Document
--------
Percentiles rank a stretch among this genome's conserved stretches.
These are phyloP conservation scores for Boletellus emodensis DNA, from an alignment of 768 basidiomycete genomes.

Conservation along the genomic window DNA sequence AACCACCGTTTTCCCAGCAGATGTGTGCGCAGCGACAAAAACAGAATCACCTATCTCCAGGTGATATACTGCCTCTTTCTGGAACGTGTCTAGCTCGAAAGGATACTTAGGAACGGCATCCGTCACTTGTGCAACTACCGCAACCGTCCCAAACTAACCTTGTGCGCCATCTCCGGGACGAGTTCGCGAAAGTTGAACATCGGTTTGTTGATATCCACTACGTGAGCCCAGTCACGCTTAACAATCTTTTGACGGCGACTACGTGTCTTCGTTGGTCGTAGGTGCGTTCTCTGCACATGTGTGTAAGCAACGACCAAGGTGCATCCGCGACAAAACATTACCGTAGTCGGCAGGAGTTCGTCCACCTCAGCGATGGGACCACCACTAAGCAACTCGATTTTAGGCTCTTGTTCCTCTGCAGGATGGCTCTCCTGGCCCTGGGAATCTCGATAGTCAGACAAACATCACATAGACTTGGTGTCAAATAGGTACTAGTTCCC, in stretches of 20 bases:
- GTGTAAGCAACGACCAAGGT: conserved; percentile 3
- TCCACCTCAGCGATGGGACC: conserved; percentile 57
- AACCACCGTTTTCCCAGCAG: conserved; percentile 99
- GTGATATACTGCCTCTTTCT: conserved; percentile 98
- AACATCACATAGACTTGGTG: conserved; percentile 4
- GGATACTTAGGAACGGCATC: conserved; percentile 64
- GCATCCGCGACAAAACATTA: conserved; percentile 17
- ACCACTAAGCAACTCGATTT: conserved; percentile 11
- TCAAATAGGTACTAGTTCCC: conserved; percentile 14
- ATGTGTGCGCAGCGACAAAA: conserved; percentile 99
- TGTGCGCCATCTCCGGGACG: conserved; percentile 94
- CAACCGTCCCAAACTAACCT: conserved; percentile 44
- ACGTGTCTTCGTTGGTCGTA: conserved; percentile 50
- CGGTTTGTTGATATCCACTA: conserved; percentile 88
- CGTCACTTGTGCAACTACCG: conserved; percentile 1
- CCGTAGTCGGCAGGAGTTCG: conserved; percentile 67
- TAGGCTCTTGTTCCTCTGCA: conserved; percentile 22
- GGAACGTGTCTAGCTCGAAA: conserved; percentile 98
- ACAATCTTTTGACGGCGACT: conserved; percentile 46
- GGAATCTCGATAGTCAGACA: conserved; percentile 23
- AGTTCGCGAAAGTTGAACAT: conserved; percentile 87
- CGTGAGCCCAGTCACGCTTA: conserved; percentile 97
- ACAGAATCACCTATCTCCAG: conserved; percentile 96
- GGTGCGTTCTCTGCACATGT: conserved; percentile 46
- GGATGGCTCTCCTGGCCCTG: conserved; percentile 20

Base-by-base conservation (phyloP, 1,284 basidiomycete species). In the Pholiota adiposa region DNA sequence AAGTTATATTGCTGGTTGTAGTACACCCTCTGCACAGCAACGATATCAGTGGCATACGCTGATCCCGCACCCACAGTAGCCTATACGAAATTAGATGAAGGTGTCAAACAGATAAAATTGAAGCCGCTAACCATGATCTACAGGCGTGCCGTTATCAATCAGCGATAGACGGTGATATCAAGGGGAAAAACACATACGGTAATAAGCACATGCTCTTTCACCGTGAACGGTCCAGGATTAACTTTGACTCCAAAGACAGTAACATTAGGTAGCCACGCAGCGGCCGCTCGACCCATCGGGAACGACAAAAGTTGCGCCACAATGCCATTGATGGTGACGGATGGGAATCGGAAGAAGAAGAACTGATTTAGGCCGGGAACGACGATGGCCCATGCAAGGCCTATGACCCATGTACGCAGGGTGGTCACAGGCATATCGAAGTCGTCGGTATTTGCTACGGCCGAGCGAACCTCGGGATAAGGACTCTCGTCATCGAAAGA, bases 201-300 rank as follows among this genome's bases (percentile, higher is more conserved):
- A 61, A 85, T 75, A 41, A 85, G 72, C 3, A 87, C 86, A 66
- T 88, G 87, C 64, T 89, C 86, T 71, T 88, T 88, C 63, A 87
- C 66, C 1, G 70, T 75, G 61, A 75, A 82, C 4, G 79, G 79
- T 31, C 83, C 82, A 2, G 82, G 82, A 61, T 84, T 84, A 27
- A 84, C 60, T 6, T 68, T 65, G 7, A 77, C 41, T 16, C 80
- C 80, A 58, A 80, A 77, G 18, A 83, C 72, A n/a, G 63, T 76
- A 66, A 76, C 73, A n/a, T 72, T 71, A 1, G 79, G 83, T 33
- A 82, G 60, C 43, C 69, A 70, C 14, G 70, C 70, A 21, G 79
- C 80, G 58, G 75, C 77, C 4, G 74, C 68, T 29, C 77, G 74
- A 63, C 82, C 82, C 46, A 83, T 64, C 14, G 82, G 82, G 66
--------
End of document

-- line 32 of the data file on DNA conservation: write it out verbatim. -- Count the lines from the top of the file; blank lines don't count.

- C 66, C 1, G 70, T 75, G 61, A 75, A 82, C 4, G 79, G 79